Seatac, WA Airliner Crash Landing, Apr 1988

PILOT DODGES DISASTER IN SEATTLE CRASH

April 17, 1988

SEATTLE (United Press International) — The pilot of a flaming, brakeless commuter plane with 40 people aboard avoided a disaster by steering the aircraft past the main terminal at Seattle-Tacoma International Airport and crashing into a vacant gate area, officials said Saturday.

''As soon as he hit the ground, there was your basic power failure -- lights off, no brakes, no motor,'' said TODD WEBER, one of 37 passengers aboard Horizon Air Flight 2568.

The pilot was forced to crash land shortly after takeoff Friday evening after the plane's right engine overheated and caught fire.

''We hit the runway hard,'' Weber said, ''crossed the runway into the grass, from the grass crossed the tarmac; from there, we were all down.''

Six people remained hospitalized Saturday, but there were no fatalities in the accident, the worst aviation incident in the history of Sea-Tac Airport, which has never had a major crash.

Travelers seated in a bar and restaurant at the center of the terminal watched in horror as the fully loaded, 78-foot-long DeHavilland Dash- 8 turboprop, shot past them with smoke and flames pouring out of the right engine. It sideswiped a passenger loading ramp as it went out of view.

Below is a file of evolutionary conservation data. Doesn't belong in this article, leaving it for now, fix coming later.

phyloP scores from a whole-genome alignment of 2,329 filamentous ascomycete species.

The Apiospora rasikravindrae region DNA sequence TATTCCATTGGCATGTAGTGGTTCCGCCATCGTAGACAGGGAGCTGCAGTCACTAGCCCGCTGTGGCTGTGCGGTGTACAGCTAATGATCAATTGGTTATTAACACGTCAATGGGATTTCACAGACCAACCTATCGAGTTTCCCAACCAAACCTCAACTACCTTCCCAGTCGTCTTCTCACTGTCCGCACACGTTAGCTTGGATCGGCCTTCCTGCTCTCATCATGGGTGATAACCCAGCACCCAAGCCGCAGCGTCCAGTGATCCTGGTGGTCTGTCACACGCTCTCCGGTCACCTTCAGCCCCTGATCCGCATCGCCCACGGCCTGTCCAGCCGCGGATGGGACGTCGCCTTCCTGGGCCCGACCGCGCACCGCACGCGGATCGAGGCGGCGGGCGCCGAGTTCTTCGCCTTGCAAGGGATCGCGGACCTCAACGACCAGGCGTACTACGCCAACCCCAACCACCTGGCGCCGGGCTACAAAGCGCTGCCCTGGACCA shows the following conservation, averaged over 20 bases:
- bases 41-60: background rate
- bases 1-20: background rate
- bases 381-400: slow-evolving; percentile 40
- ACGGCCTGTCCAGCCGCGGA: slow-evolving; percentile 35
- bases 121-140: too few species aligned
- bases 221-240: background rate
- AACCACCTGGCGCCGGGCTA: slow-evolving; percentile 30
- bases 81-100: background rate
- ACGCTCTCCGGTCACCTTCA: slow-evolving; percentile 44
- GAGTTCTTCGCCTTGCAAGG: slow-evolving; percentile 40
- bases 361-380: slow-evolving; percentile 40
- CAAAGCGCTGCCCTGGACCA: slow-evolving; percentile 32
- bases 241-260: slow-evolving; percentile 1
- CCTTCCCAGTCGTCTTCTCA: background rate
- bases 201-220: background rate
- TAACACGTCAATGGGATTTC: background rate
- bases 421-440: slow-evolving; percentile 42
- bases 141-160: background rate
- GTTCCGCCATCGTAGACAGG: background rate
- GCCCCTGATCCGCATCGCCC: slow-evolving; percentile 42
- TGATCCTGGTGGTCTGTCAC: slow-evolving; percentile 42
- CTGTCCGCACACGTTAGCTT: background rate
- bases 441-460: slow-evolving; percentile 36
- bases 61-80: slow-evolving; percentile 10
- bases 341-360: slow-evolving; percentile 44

Airport bartender LARRY SPICER said he looked up from mixing a drink and, ''I saw a streak going by with clouds of smoke. He was running pretty hot. I thought it was odd the way he went by so close (to the terminal). Then there was a huge cloud of black smoke.''

After clipping the end of one loading ramp, the plane -- with Capt. CARL CARLSON of Portland, Ore., at the controls -- hit a second gate extension, sheering off its left wing. It swung violently toward a crowded terminal concourse, Seattle port police said.

Landing gear was stripped from the plane as it struck several unmanned baggage carts and other ground equipment, finally coming to rest with its right wing buried in a third, vacant loading ramp. A pickup truck was wedged between the aircraft and the terminal.

Orlando Sentinel

Comments

I remember this all too well! I was standing right there!

OMG, I remember standing there scared to death thinking... "this is it" my 1st and last flight. My whole life flashed before my eyes in that very moment.

God is good all the time